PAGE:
The sheep disappeared from the shelf, but Bunny was almost sure he heard just the slightest wisp of laughter as they climbed down.

"Okay," said Bunny, when the sheep were with him again, "Now I'm going to show you the rest of the bedroom. This way."

Bunny took a few steps, then noticed he was walking alone. Whirling around he realized that the sheep had disappeared again. Now he was getting annoyed.

"Timid! Humph!" said Bunny as he searched for Whitey and his brother Whitey. "Those sheep are getting on my nerves."

Suddenly Bunny heard a roar. Out from under the bed shot a sleek, silver, toy car with a bat insignia on the hood. Bunny jumped out of the way just in time to avoid being run over.

"Heh! Watch it!" Bunny yelled.

The car spun around and Bunny could see the driver from behind the darkly-tinted windshield. It was one of the sheep!

Suddenly there was another roar and a jeep raced out from under the other end of the bed. There was no windshield on this toy and Bunny could see the driver easily. It was the other sheep!

"We're just two wild and crazy sheep," yelled the jeep driver as he zipped past Bunny.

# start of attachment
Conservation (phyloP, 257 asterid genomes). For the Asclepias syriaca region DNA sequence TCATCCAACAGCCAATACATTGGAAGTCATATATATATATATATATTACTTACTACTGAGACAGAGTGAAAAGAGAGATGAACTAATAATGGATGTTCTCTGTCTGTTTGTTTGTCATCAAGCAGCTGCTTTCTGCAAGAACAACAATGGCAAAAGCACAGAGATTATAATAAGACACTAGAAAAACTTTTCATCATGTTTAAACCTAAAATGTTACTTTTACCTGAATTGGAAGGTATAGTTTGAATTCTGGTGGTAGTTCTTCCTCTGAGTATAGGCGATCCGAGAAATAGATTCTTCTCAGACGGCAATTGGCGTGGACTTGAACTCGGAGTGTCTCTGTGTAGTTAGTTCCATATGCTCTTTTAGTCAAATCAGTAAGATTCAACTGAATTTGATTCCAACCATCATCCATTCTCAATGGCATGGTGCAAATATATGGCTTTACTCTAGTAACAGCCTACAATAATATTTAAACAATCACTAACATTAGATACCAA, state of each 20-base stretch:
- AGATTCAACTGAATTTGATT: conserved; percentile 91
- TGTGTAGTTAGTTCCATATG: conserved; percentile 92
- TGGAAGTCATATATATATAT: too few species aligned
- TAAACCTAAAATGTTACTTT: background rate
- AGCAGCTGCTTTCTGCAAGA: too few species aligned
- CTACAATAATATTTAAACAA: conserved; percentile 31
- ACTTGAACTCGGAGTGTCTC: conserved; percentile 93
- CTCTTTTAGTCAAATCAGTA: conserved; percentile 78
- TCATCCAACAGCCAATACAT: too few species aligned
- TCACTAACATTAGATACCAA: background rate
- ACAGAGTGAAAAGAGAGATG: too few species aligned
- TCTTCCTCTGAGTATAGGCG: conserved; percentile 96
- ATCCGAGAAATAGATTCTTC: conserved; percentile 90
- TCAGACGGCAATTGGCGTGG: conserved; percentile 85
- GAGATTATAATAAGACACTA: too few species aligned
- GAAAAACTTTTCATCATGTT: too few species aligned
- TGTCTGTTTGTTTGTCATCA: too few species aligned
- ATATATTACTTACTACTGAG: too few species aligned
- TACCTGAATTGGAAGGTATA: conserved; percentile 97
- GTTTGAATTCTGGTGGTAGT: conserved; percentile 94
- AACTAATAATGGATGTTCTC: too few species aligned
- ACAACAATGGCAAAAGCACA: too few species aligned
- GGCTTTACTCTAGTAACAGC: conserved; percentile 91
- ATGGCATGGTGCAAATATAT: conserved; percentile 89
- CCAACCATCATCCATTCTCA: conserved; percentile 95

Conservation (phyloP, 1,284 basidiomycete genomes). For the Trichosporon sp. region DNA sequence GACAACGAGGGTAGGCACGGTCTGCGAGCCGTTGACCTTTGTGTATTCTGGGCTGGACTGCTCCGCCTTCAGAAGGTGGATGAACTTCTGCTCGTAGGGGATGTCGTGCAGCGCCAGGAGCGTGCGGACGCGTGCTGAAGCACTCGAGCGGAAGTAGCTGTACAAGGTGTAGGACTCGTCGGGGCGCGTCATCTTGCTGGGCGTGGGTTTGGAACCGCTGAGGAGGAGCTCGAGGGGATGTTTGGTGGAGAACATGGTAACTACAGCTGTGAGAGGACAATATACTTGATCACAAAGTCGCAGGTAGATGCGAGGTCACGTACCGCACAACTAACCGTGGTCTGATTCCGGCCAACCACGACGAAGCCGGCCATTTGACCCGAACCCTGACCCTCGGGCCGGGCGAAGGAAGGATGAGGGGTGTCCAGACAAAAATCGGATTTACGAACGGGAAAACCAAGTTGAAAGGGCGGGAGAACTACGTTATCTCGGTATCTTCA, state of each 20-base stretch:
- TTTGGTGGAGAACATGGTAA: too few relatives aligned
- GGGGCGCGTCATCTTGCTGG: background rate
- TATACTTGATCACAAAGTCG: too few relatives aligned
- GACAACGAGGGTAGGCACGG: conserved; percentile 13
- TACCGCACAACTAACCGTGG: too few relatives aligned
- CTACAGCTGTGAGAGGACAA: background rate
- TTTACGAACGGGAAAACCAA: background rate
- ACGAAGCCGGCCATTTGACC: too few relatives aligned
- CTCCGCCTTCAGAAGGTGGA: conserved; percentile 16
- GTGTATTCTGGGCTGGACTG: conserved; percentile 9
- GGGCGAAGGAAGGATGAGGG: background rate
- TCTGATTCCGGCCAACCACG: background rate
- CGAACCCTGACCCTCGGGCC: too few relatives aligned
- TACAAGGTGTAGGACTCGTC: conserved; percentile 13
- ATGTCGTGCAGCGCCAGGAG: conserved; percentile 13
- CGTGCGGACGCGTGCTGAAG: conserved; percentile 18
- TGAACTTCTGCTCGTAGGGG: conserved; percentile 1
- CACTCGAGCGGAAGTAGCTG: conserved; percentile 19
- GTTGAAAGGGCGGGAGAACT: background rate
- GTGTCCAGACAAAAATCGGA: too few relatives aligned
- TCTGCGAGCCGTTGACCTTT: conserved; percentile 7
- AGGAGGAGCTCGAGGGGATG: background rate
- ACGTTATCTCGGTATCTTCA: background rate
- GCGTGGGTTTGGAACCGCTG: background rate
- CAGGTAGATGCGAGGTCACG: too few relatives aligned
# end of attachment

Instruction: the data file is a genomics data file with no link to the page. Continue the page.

The two vehicles spun around Bunny in a tight circle. Bunny, turning his head to watch them, quickly became dizzy and flopped on the ground in a faint.

"Bunny! Bunny, wake up!" Bunny opened his eyes to see Mugsy staring down at him. He was laying on his back in the middle of the bedroom floor. With a little help from Mugsy, he stood up.

"Are you all right Bunny? You must have fainted," said Mugsy.

"Yes, I think I'm okay," replied Bunny, not quite remembering what had happened just before he fell down.

Mugsy continued, "It's a good thing the sheep ran right over and told me that you had fainted-"

"Those SHEEP!" yelled Bunny, remembering about the car. "Those sheep are responsible for this! They tried to run me down, and then they got me dizzy..."

Bunny then realized that the sheep were standing next to Mugsy. They stood there very quietly and meekly not saying a word.

"Tried to run you down?" said Mugsy. "With what?" The big brown dog looked about at the empty floor. "There's nothing around here."

"Perhaps he hit his head falling down," said Whitey.

"That would explain his delusions," noted the other Whitey.